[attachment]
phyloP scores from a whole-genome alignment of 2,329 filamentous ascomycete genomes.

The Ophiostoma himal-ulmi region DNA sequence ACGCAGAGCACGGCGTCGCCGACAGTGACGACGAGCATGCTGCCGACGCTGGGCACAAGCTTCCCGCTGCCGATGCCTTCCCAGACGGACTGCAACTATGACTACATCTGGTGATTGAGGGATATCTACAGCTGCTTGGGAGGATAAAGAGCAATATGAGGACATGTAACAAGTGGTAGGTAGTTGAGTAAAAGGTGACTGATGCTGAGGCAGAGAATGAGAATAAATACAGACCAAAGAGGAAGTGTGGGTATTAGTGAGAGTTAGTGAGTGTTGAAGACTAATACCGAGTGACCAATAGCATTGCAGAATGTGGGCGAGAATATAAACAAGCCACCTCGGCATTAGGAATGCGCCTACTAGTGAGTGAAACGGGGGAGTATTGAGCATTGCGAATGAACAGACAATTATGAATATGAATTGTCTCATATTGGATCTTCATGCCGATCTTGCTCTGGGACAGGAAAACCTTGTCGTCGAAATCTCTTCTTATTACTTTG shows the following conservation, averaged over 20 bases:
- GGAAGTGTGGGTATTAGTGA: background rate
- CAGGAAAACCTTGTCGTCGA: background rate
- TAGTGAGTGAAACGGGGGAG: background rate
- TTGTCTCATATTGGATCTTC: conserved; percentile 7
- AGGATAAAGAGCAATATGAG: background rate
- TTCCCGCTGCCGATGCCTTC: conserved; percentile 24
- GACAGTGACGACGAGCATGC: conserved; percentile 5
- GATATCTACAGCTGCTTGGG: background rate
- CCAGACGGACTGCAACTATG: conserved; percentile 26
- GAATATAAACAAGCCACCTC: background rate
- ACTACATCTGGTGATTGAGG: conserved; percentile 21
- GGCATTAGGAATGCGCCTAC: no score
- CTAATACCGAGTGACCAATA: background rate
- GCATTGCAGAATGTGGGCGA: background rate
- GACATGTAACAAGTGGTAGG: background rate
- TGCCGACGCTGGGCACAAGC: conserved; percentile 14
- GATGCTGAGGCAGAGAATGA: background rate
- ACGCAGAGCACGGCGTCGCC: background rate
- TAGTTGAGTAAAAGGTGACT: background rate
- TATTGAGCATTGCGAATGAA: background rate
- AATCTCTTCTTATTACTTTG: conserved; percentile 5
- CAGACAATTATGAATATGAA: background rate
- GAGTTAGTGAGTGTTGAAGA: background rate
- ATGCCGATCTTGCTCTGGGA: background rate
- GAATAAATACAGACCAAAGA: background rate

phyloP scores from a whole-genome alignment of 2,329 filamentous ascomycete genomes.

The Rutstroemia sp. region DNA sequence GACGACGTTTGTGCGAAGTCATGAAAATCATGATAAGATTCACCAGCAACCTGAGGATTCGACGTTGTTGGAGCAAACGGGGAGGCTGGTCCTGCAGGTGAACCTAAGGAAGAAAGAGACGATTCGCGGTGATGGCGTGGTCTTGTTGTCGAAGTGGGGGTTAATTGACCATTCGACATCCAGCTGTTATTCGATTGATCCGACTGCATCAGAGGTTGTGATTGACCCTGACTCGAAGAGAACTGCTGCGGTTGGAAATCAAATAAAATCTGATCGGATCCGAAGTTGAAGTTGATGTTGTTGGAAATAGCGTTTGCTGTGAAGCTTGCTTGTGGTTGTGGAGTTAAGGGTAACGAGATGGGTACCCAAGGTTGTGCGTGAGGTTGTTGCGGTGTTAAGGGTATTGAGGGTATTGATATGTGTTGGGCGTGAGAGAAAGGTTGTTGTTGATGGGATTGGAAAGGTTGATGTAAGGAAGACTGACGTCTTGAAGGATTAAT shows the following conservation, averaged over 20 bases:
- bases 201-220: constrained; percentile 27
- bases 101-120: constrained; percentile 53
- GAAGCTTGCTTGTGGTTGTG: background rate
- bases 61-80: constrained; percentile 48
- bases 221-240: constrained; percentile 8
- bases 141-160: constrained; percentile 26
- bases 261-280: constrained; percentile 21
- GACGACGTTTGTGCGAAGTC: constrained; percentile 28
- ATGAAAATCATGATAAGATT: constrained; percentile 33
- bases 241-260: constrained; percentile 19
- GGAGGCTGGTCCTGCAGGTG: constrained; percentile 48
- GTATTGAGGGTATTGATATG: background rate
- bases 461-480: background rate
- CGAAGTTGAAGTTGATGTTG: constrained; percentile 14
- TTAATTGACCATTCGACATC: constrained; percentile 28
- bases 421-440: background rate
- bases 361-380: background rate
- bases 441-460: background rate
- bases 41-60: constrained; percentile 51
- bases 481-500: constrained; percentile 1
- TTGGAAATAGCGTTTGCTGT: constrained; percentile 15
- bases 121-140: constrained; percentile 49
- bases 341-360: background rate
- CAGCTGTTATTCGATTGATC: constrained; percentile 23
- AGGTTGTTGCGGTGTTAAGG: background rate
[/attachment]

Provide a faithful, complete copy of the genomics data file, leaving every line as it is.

phyloP scores from a whole-genome alignment of 2,329 filamentous ascomycete genomes.

The Ophiostoma himal-ulmi region DNA sequence ACGCAGAGCACGGCGTCGCCGACAGTGACGACGAGCATGCTGCCGACGCTGGGCACAAGCTTCCCGCTGCCGATGCCTTCCCAGACGGACTGCAACTATGACTACATCTGGTGATTGAGGGATATCTACAGCTGCTTGGGAGGATAAAGAGCAATATGAGGACATGTAACAAGTGGTAGGTAGTTGAGTAAAAGGTGACTGATGCTGAGGCAGAGAATGAGAATAAATACAGACCAAAGAGGAAGTGTGGGTATTAGTGAGAGTTAGTGAGTGTTGAAGACTAATACCGAGTGACCAATAGCATTGCAGAATGTGGGCGAGAATATAAACAAGCCACCTCGGCATTAGGAATGCGCCTACTAGTGAGTGAAACGGGGGAGTATTGAGCATTGCGAATGAACAGACAATTATGAATATGAATTGTCTCATATTGGATCTTCATGCCGATCTTGCTCTGGGACAGGAAAACCTTGTCGTCGAAATCTCTTCTTATTACTTTG shows the following conservation, averaged over 20 bases:
- GGAAGTGTGGGTATTAGTGA: background rate
- CAGGAAAACCTTGTCGTCGA: background rate
- TAGTGAGTGAAACGGGGGAG: background rate
- TTGTCTCATATTGGATCTTC: conserved; percentile 7
- AGGATAAAGAGCAATATGAG: background rate
- TTCCCGCTGCCGATGCCTTC: conserved; percentile 24
- GACAGTGACGACGAGCATGC: conserved; percentile 5
- GATATCTACAGCTGCTTGGG: background rate
- CCAGACGGACTGCAACTATG: conserved; percentile 26
- GAATATAAACAAGCCACCTC: background rate
- ACTACATCTGGTGATTGAGG: conserved; percentile 21
- GGCATTAGGAATGCGCCTAC: no score
- CTAATACCGAGTGACCAATA: background rate
- GCATTGCAGAATGTGGGCGA: background rate
- GACATGTAACAAGTGGTAGG: background rate
- TGCCGACGCTGGGCACAAGC: conserved; percentile 14
- GATGCTGAGGCAGAGAATGA: background rate
- ACGCAGAGCACGGCGTCGCC: background rate
- TAGTTGAGTAAAAGGTGACT: background rate
- TATTGAGCATTGCGAATGAA: background rate
- AATCTCTTCTTATTACTTTG: conserved; percentile 5
- CAGACAATTATGAATATGAA: background rate
- GAGTTAGTGAGTGTTGAAGA: background rate
- ATGCCGATCTTGCTCTGGGA: background rate
- GAATAAATACAGACCAAAGA: background rate

phyloP scores from a whole-genome alignment of 2,329 filamentous ascomycete genomes.

The Rutstroemia sp. region DNA sequence GACGACGTTTGTGCGAAGTCATGAAAATCATGATAAGATTCACCAGCAACCTGAGGATTCGACGTTGTTGGAGCAAACGGGGAGGCTGGTCCTGCAGGTGAACCTAAGGAAGAAAGAGACGATTCGCGGTGATGGCGTGGTCTTGTTGTCGAAGTGGGGGTTAATTGACCATTCGACATCCAGCTGTTATTCGATTGATCCGACTGCATCAGAGGTTGTGATTGACCCTGACTCGAAGAGAACTGCTGCGGTTGGAAATCAAATAAAATCTGATCGGATCCGAAGTTGAAGTTGATGTTGTTGGAAATAGCGTTTGCTGTGAAGCTTGCTTGTGGTTGTGGAGTTAAGGGTAACGAGATGGGTACCCAAGGTTGTGCGTGAGGTTGTTGCGGTGTTAAGGGTATTGAGGGTATTGATATGTGTTGGGCGTGAGAGAAAGGTTGTTGTTGATGGGATTGGAAAGGTTGATGTAAGGAAGACTGACGTCTTGAAGGATTAAT shows the following conservation, averaged over 20 bases:
- bases 201-220: constrained; percentile 27
- bases 101-120: constrained; percentile 53
- GAAGCTTGCTTGTGGTTGTG: background rate
- bases 61-80: constrained; percentile 48
- bases 221-240: constrained; percentile 8
- bases 141-160: constrained; percentile 26
- bases 261-280: constrained; percentile 21
- GACGACGTTTGTGCGAAGTC: constrained; percentile 28
- ATGAAAATCATGATAAGATT: constrained; percentile 33
- bases 241-260: constrained; percentile 19
- GGAGGCTGGTCCTGCAGGTG: constrained; percentile 48
- GTATTGAGGGTATTGATATG: background rate
- bases 461-480: background rate
- CGAAGTTGAAGTTGATGTTG: constrained; percentile 14
- TTAATTGACCATTCGACATC: constrained; percentile 28
- bases 421-440: background rate
- bases 361-380: background rate
- bases 441-460: background rate
- bases 41-60: constrained; percentile 51
- bases 481-500: constrained; percentile 1
- TTGGAAATAGCGTTTGCTGT: constrained; percentile 15
- bases 121-140: constrained; percentile 49
- bases 341-360: background rate
- CAGCTGTTATTCGATTGATC: constrained; percentile 23
- AGGTTGTTGCGGTGTTAAGG: background rate